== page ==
US judge orders striking ABX Air pilots back to work, DHL expects delays in shipments to Americas

Cargo jets sit parked on the tarmac during the overnight sort at the DHL Worldwide Express hub of Cincinnati.
Cargo jets sit parked on the tarmac during the overnight sort at the DHL Worldwide Express hub of Cincinnati.PHOTO: BLOOMBERG

CHICAGO (REUTERS) - A US federal judge upheld a temporary restraining order sought by cargo airline ABX Air, whose major customers include DHL and online retail giant Amazon, against its striking pilots and ordered them back to work immediately.

ABX said in a statement that it expects flight operations to resume immediately.

DHL had earlier warned of delays to inbound and outbound shipments to portions of the Americas through Thursday (Nov 24) as a result of the stoppage. Amazon, which has contracts with other carriers, including United Parcel Service Inc and FedEx Corp, said it had sufficient alternatives to avoid service disruptions because of the strike.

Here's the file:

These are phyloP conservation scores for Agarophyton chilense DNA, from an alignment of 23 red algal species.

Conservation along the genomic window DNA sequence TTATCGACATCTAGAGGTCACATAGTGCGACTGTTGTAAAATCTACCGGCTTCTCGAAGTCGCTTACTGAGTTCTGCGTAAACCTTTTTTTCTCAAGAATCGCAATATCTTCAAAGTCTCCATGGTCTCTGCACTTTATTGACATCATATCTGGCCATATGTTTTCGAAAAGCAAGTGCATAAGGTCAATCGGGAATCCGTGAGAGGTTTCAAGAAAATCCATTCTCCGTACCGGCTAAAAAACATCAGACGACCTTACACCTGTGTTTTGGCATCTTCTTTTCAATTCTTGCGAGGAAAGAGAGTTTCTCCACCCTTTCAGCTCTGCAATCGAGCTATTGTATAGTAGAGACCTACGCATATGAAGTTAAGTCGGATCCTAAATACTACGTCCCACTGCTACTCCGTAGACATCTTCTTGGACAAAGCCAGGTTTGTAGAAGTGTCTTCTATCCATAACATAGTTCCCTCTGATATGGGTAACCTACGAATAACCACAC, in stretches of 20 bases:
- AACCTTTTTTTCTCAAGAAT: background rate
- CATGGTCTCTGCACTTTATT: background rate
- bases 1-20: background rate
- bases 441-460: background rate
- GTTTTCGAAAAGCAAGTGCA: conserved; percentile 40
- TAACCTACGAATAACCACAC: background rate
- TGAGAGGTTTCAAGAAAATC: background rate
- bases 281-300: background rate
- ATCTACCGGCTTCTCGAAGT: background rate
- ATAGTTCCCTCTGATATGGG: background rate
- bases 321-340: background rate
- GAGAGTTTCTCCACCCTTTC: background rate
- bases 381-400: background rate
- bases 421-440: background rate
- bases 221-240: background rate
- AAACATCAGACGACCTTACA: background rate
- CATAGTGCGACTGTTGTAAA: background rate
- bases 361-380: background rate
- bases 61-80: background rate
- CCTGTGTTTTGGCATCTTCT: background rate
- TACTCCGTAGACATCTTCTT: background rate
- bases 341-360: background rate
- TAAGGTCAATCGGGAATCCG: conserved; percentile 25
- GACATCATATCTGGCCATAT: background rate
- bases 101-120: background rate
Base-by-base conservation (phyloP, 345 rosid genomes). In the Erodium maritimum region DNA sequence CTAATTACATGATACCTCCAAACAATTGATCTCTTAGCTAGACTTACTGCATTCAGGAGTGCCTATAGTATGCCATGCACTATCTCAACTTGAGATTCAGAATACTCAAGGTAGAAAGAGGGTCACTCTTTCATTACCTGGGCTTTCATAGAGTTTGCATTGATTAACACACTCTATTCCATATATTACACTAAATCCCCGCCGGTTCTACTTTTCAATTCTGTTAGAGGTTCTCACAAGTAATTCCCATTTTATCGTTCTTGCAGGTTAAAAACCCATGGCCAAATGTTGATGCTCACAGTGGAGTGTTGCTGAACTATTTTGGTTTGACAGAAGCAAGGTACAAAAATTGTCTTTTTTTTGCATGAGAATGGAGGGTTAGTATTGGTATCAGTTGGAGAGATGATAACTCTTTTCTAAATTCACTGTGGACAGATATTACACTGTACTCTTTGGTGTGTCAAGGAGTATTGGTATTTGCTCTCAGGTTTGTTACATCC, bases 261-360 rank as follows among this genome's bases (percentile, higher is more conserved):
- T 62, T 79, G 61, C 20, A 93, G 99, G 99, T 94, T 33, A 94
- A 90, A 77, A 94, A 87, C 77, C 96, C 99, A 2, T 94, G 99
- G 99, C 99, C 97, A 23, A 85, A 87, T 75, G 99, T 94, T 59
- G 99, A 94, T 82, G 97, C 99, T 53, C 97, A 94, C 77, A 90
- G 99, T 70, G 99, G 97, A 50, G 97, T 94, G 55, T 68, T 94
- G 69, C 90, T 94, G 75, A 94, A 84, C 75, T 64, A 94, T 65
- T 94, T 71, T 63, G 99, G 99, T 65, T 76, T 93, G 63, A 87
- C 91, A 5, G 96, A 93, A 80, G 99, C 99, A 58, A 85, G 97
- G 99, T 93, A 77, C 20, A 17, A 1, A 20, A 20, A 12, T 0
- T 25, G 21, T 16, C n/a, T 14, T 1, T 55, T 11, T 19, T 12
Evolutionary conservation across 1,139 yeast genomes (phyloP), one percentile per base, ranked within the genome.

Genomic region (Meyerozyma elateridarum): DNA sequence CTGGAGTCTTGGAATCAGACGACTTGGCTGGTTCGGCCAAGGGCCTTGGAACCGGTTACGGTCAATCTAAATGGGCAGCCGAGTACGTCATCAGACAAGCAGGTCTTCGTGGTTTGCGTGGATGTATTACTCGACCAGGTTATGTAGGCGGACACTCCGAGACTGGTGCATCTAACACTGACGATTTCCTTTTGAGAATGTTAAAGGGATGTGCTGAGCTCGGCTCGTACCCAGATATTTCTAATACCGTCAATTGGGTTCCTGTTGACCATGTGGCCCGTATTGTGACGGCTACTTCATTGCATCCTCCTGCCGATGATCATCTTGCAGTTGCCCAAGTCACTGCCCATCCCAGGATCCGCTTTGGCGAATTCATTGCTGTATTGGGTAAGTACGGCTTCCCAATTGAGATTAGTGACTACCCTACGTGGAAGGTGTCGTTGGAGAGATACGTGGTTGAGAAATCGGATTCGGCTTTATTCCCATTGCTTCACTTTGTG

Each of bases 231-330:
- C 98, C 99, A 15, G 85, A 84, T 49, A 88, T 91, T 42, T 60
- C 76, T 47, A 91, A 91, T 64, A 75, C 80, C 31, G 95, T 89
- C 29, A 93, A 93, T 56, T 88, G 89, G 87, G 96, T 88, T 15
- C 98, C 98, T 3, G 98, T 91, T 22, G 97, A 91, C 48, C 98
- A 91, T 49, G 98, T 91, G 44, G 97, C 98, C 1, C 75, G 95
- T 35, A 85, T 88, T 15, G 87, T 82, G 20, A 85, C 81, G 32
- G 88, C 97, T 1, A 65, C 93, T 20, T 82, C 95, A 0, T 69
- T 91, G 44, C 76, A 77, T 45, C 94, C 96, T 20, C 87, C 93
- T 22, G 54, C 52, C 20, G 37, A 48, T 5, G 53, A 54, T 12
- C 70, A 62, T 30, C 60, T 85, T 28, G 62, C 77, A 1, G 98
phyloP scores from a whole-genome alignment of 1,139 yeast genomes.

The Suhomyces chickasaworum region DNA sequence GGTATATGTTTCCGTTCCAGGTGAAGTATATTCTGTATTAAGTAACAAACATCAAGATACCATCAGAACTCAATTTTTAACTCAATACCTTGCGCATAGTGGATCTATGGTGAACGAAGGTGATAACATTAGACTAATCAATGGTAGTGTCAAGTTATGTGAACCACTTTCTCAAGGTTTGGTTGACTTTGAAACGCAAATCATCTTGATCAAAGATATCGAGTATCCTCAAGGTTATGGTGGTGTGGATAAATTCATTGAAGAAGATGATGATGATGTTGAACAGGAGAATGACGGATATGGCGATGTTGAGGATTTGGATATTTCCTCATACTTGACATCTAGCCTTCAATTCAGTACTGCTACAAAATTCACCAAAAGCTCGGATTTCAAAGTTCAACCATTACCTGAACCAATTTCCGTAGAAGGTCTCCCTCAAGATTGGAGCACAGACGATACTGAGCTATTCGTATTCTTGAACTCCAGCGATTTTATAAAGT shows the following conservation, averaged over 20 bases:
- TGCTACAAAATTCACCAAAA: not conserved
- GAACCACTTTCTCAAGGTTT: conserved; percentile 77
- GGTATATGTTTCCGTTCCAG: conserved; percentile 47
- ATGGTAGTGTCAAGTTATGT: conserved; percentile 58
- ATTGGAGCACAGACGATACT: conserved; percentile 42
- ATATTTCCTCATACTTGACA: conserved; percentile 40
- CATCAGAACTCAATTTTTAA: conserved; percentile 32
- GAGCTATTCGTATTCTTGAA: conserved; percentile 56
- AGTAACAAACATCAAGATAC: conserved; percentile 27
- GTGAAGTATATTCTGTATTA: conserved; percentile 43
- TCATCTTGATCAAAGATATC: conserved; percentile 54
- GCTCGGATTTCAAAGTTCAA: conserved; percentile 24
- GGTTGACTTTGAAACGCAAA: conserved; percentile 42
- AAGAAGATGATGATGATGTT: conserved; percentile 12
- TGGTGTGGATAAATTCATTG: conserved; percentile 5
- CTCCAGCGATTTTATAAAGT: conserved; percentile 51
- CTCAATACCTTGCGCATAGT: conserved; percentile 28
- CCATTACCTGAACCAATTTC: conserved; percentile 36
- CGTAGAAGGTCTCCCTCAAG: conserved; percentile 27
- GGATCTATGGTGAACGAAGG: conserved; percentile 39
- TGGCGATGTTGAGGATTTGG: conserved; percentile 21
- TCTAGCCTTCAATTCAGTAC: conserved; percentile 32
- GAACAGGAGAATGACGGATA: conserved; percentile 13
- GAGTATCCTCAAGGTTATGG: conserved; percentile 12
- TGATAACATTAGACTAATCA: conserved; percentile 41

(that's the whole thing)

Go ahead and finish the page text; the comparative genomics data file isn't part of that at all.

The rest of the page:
The pilots, represented by the Teamsters union, walked off the job early Tuesday over what they said were violations of the collective bargaining agreement with the unit of Air Transport Services Group Inc.

The union said that due to a pilot shortage, ABX Air had asked them to work emergency hours over the last two years, but failed to grant them compensatory time off or allow pilots to take earned vacations as per their contract.

The work stoppage came at a critical time for the likes of Amazon and Deutsche Post AG unit DHL, in the run-up to the US holidays.

Judge Timothy Black of the US court for the Southern District of Ohio said there was "no evidence" to support claims by the Teamsters who represent ABX's pilots that the airline had violated the terms of its collective bargaining agreement with the union.

Judge Black ruled in granting a temporary restraining order that this was a "minor dispute" and was thus subject to arbitration rather than a matter for a federal court.